November 28, 2017 Iris Castro

Green Card Through Marriage Timeline (Via Immigrant Visa)

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Green Card Through Marriage Timeline
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The below provides an overview of the timeline and various stages associated with the immigrant visa process when pursuing an immigrant visa (green card) based on marriage to a US citizen.  This green card route is a bit different than the green card marriage adjustment of status route undertaken in the US.

There are three stages to this process and three separate governmental entities that play a role in the adjudication of this process.

Stage 1: U.S. Citizenship and Immigration Services (USCIS)

The first step in the process is to file an immigrant petition on behalf of your foreign spouse with the USCIS.  Within approximately two weeks of submission of the petition, you, the US citizen spouse, will receive a receipt notice acknowledging receipt of the petition you submitted on behalf of your foreign spouse.

After the receipt notices arrives, it would be another 5-6 months until you hear anything further from the USCIS in regard to your immigrant petition.

At the present time, the processing time for an I-130 petition is approximately 5-6 months from the time of petition submission. After you receive the approval notice for your immigrant petition the case is then transferred by the USCIS to the National Visa Center (NVC).

Stage 2: National Visa Center (NVC)

The NVC can take anywhere from 1-2 months to contact you regarding next steps after the approval of your immigrant petition by the USCIS. When the NVC receives the immigrant petition file, they will reach out, typically by email, with requests for the payment of the affidavit of support fee and immigrant visa fee.

They will also request that the foreign applicant complete a Form DS-260 online and that both spouses provide specifically requested documents and forms, such as the affidavit of support. After you and your spouse pay all the necessary fees, submit the DS-260 online and collect all requested documents, the supporting documents can be sent to the NVC.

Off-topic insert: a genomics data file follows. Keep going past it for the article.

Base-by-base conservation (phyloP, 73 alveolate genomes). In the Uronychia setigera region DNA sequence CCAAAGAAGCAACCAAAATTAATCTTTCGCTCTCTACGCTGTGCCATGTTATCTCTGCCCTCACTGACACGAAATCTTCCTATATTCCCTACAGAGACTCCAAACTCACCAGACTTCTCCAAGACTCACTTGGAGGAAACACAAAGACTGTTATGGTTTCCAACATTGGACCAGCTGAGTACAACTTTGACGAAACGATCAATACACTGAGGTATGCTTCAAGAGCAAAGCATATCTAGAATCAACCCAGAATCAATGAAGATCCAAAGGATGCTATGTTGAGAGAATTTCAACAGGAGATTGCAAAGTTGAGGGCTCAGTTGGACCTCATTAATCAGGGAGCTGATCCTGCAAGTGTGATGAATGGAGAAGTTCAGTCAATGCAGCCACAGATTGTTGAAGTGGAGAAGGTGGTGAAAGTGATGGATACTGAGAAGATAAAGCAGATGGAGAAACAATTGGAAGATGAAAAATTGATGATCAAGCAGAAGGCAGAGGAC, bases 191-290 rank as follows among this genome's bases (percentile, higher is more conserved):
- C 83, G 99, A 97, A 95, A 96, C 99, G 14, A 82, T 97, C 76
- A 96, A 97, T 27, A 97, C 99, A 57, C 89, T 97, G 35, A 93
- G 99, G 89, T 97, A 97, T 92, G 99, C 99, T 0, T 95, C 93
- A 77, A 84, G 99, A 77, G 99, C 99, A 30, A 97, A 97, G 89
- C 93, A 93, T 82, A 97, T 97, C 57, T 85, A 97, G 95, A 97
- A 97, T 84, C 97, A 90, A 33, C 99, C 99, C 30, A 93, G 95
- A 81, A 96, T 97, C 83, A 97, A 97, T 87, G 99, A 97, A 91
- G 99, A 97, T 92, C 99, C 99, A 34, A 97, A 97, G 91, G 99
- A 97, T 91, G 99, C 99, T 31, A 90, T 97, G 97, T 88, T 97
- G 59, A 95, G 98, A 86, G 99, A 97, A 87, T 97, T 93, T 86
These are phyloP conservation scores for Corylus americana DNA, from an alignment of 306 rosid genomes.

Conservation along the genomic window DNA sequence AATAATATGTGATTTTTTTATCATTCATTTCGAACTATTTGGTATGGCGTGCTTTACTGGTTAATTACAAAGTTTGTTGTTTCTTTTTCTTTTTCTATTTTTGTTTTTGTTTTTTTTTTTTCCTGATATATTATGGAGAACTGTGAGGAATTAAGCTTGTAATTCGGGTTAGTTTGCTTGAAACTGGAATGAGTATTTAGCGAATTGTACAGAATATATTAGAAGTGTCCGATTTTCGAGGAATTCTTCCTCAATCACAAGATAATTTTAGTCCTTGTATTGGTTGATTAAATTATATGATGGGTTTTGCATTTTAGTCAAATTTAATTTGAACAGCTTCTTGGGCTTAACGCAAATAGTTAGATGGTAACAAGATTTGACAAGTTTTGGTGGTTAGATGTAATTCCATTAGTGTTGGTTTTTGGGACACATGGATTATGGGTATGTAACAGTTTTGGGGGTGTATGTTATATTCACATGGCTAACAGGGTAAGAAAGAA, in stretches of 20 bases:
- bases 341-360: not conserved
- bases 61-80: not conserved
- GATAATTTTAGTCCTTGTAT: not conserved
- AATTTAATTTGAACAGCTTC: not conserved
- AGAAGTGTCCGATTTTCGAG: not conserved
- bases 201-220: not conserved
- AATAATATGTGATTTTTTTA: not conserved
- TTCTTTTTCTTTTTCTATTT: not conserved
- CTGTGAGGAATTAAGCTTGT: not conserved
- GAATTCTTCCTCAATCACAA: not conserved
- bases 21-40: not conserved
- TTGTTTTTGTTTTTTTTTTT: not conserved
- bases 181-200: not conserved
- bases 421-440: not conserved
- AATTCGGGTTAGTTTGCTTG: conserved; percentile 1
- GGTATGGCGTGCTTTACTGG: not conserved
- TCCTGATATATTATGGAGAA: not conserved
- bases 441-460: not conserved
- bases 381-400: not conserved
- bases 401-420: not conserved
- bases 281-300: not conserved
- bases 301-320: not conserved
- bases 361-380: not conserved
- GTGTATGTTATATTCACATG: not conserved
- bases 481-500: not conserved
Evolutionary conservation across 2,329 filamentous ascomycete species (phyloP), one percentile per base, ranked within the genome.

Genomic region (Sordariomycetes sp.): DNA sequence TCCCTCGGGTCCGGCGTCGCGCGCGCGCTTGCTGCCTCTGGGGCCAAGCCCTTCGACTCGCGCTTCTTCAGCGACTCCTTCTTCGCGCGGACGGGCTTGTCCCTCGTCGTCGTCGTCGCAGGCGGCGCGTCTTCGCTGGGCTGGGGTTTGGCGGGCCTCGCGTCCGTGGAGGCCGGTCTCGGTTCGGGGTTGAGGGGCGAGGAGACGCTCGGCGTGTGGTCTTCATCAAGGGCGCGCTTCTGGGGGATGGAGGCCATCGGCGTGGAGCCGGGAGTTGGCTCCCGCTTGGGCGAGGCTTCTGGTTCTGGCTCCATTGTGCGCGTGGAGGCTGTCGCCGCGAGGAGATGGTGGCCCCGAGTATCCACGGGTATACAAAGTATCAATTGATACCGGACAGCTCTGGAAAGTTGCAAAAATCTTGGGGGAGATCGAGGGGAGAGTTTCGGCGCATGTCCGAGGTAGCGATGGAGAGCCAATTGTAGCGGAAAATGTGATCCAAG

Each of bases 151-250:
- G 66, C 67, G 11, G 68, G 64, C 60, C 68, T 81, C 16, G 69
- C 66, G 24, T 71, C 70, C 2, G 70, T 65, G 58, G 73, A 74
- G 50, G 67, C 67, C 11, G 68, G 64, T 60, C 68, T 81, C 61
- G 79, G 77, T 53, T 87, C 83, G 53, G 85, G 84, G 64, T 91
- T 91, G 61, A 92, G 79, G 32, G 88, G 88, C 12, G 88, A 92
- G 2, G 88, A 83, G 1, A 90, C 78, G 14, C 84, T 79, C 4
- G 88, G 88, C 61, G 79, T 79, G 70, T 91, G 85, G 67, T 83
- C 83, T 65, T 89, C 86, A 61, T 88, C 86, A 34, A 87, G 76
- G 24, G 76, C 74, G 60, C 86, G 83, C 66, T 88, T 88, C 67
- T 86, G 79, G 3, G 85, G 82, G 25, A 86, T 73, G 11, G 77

After the NVC receives your documents it can take them approximately 2-4 months to review your file and supporting documents. If everything submitted is sufficient, the NVC will confirm receipt and will request an interview date from the U.S. Embassy or Consulate where your spouse will have their immigrant visa interview.

The length of time it takes for an interview to be scheduled depends on the availability at that particular U.S. Consulate or Embassy. Most interviews are scheduled within 1 month after the NVC confirms receipt of your supporting documents, but in some cases it can take as many as 2-3 months for an interview to be scheduled. You will receive a notice for your spouse’s immigrant visa interview date approximately 1 month prior the actual interview date.

Stage 3: U.S. Consulate or Embassy

Once the immigrant visa interview date arrives, your spouse needs to attend their appointment at the appropriate U.S. Consulate or Embassy. If your spouse is approved, after a few days your spouse will have an immigrant visa in their passport and will be given a sealed immigrant packet.

Upon entry to the US, your spouse will display a copy of the immigrant visa to the Customs and Border Patrol officer (CBP) and he/she will give the CBP officer the sealed immigrant packet. The CBP officer will then provide your spouse with a temporary I-551 stamp in their passport that they can use to evidence that they’re a permanent resident of the US. That stamp can be used for work and travel until the physical green card arrives at your residential address.  It can take approximately 2-4 months for the green card to arrive. If your marriage was less than two years old at the time of approval, you will receive a two-year conditional green card.

More from this series:<< Green Card Through Marriage Timeline (Via Status Adjustment)

Iris Castro

Iris Castro is a recent college graduate, earning a degree in Political Science from Rutgers University, New Brunswick. Ms. Castro is a green card holder (a permanent resident) immigrating to the United States with her family from Ecuador in 2001. Ms. Castro is fluent in Spanish and English. Prior to joining Lightman Law firm, Ms. Castro was in IT, providing tech support for executive departments in Rutgers University, but her interests have always lain with law and upon graduation has chosen to pursue her career in law. To discuss your case with Ms. Castro or another representative of Lightman Law Firm LLC, call (212) 643-0985 or fill out the consultation request form on your right. A representative of our firm will contact you shortly upon review of your request.